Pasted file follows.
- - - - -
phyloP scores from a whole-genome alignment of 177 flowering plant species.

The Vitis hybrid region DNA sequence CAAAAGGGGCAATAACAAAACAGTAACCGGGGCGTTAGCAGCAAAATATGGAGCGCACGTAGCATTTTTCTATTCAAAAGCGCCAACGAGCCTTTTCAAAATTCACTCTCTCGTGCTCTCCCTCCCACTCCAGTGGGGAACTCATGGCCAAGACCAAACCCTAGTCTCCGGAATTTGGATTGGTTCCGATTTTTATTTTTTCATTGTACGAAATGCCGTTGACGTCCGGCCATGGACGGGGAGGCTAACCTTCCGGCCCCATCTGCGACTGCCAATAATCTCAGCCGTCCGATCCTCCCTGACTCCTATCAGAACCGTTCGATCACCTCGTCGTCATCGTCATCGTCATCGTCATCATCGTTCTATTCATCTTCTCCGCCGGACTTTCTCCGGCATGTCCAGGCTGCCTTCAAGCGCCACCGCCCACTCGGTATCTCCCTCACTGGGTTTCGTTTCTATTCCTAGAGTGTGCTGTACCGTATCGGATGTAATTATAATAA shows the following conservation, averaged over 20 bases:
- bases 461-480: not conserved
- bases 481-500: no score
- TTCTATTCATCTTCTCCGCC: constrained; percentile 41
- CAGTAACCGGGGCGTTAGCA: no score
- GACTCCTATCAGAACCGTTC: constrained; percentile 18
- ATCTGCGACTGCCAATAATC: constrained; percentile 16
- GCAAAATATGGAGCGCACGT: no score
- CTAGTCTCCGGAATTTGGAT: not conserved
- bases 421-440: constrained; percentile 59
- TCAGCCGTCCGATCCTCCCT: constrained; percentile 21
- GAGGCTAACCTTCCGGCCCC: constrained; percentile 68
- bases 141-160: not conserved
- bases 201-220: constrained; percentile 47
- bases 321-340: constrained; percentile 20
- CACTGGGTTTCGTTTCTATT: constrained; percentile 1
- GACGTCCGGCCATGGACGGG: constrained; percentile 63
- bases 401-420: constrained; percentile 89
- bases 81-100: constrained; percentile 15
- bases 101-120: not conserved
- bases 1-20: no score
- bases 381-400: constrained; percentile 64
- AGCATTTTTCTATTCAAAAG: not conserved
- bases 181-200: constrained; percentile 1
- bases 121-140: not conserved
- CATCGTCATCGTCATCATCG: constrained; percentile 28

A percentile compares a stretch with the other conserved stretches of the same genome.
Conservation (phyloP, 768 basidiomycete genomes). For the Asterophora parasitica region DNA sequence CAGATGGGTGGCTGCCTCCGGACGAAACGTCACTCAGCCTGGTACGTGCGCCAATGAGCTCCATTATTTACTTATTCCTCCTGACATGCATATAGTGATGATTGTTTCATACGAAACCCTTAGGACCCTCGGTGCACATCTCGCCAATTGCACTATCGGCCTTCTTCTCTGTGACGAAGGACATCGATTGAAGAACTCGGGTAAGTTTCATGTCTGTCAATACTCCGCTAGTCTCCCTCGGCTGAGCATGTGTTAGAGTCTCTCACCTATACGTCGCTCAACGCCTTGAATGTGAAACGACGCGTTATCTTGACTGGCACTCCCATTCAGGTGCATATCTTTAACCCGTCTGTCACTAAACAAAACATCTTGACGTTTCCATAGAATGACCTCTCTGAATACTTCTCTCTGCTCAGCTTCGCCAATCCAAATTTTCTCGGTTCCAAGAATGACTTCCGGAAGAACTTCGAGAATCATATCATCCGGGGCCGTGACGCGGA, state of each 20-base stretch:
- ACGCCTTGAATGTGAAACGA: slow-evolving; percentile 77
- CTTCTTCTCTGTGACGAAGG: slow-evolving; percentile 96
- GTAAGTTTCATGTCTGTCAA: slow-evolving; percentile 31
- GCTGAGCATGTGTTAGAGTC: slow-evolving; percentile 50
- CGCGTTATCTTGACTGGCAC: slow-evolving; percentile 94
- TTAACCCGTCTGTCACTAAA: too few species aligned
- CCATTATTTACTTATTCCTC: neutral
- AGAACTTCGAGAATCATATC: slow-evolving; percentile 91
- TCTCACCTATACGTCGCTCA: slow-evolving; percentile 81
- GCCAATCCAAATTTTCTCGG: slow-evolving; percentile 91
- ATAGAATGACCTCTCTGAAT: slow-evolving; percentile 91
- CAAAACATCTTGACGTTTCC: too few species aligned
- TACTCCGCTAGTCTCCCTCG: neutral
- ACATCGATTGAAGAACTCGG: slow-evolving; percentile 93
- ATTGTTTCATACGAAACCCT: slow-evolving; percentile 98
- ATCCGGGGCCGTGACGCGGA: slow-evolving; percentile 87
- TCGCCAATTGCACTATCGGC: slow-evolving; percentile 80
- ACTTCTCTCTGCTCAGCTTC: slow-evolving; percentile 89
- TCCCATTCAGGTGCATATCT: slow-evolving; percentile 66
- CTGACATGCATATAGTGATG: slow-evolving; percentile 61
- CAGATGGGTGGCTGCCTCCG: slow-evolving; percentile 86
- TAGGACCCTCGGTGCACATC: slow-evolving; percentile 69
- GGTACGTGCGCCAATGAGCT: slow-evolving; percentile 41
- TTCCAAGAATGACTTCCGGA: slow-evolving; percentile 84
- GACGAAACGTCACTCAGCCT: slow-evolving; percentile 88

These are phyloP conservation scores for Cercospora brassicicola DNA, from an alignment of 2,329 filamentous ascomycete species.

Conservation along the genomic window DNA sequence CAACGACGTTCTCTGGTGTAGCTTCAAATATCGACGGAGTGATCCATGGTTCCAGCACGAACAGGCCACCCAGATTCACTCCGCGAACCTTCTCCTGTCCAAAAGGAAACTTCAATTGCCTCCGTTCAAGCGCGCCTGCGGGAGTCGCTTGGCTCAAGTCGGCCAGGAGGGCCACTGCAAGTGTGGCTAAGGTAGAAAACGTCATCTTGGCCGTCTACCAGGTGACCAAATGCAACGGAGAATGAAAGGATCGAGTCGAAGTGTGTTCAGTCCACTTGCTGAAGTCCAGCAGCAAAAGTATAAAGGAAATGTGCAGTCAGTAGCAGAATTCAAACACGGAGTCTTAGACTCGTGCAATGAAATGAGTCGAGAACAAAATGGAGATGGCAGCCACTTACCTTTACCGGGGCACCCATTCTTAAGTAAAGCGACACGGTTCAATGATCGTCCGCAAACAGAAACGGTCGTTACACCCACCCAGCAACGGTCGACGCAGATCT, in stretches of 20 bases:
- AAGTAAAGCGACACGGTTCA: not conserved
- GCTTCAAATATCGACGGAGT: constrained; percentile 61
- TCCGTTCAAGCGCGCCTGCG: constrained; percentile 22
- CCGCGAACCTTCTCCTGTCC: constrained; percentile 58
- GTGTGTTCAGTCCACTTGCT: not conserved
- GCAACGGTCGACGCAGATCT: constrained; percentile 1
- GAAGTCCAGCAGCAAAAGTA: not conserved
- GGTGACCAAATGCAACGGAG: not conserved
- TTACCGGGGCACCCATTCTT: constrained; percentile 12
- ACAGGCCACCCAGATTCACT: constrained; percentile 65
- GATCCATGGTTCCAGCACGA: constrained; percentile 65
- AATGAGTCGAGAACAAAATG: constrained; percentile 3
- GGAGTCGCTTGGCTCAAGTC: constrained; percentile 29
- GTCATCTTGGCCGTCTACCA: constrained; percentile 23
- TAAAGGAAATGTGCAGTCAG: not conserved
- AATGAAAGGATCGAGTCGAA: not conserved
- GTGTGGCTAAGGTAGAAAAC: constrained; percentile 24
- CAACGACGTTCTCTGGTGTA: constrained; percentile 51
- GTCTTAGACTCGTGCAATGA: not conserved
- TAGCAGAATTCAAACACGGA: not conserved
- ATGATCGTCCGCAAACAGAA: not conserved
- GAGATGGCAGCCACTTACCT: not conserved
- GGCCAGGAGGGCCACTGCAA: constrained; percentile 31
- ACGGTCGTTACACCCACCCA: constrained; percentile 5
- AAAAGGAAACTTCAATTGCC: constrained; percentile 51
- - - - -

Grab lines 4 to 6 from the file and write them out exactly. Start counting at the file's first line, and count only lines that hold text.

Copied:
- bases 481-500: no score
- TTCTATTCATCTTCTCCGCC: constrained; percentile 41
- CAGTAACCGGGGCGTTAGCA: no score